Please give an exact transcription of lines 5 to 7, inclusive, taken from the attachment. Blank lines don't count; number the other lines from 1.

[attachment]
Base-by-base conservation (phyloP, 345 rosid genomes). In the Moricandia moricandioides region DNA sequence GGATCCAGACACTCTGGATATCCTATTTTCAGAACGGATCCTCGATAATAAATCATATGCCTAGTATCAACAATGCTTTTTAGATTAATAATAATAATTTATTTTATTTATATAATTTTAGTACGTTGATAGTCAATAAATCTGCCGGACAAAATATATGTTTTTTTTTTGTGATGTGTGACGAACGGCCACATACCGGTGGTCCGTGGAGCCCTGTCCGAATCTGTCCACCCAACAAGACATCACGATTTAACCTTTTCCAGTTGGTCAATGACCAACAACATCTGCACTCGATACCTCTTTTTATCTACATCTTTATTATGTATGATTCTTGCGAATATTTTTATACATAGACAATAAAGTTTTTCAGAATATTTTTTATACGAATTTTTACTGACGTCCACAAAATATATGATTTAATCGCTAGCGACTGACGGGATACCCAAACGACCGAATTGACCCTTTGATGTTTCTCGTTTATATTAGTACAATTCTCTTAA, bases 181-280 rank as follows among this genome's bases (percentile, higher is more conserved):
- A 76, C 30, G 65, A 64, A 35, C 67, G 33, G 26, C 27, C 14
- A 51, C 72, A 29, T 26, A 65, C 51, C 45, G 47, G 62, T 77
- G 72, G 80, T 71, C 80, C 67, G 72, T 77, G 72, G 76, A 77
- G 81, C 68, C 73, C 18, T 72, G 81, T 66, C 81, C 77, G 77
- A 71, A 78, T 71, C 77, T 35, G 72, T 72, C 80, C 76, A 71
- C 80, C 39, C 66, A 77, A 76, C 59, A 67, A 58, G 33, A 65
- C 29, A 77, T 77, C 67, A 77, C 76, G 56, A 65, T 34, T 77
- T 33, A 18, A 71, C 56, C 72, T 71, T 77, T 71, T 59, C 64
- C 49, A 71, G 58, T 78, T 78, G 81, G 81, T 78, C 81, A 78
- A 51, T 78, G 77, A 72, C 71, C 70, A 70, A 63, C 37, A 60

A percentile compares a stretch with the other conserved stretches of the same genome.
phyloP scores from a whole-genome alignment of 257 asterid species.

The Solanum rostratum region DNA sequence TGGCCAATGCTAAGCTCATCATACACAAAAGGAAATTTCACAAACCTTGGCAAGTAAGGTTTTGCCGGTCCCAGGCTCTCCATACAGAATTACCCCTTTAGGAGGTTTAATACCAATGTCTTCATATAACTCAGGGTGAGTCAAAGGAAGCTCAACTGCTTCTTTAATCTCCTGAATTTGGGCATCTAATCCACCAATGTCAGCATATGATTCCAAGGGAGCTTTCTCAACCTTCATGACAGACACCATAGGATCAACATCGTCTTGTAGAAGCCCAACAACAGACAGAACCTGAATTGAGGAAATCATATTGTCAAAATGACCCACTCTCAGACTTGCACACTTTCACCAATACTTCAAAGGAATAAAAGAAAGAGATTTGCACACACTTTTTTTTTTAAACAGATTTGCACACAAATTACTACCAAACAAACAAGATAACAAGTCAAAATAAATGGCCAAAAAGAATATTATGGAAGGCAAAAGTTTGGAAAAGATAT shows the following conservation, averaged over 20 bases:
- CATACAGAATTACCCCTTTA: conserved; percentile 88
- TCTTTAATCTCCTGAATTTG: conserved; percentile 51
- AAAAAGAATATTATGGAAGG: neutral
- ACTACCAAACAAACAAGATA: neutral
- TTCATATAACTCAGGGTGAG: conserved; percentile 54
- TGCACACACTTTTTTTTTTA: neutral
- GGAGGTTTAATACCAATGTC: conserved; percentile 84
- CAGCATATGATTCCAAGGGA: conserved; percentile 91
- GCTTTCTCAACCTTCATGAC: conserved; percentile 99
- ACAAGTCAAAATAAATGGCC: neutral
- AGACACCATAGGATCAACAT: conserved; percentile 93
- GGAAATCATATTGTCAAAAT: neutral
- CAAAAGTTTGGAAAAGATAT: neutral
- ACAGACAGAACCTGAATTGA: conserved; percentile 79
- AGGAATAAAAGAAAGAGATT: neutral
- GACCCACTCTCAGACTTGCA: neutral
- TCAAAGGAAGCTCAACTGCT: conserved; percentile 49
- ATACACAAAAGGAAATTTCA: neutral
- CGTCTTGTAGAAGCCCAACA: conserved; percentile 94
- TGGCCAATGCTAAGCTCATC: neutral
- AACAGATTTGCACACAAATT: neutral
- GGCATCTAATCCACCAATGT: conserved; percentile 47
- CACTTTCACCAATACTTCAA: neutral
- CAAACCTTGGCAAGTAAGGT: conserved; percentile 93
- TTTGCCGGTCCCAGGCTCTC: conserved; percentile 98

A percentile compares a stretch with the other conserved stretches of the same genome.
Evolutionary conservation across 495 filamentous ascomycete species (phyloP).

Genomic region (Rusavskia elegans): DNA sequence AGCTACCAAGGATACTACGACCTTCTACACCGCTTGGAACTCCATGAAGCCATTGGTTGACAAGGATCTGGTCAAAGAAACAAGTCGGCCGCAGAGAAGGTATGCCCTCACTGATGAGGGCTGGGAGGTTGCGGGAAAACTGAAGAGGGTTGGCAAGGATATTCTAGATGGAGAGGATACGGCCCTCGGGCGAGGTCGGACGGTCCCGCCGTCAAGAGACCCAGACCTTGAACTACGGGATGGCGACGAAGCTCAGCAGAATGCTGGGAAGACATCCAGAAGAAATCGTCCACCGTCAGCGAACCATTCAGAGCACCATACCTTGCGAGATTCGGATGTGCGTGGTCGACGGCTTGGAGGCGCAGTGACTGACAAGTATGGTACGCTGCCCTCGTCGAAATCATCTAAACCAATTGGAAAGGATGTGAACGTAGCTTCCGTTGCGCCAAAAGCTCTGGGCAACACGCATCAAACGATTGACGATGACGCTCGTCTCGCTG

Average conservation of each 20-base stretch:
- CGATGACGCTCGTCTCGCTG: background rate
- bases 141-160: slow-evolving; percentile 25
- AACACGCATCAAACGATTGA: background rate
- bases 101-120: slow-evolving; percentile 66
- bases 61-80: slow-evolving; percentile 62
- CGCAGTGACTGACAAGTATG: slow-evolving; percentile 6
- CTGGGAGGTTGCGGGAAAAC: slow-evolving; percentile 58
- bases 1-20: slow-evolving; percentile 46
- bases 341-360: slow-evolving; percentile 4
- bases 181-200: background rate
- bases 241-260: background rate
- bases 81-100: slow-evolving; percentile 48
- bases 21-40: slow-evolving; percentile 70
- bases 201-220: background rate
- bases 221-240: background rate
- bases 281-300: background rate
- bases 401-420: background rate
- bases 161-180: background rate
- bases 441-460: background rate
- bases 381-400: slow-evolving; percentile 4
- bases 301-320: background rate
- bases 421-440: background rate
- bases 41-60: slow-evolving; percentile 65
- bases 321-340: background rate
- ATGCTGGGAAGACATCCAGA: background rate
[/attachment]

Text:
- G 81, C 68, C 73, C 18, T 72, G 81, T 66, C 81, C 77, G 77
- A 71, A 78, T 71, C 77, T 35, G 72, T 72, C 80, C 76, A 71
- C 80, C 39, C 66, A 77, A 76, C 59, A 67, A 58, G 33, A 65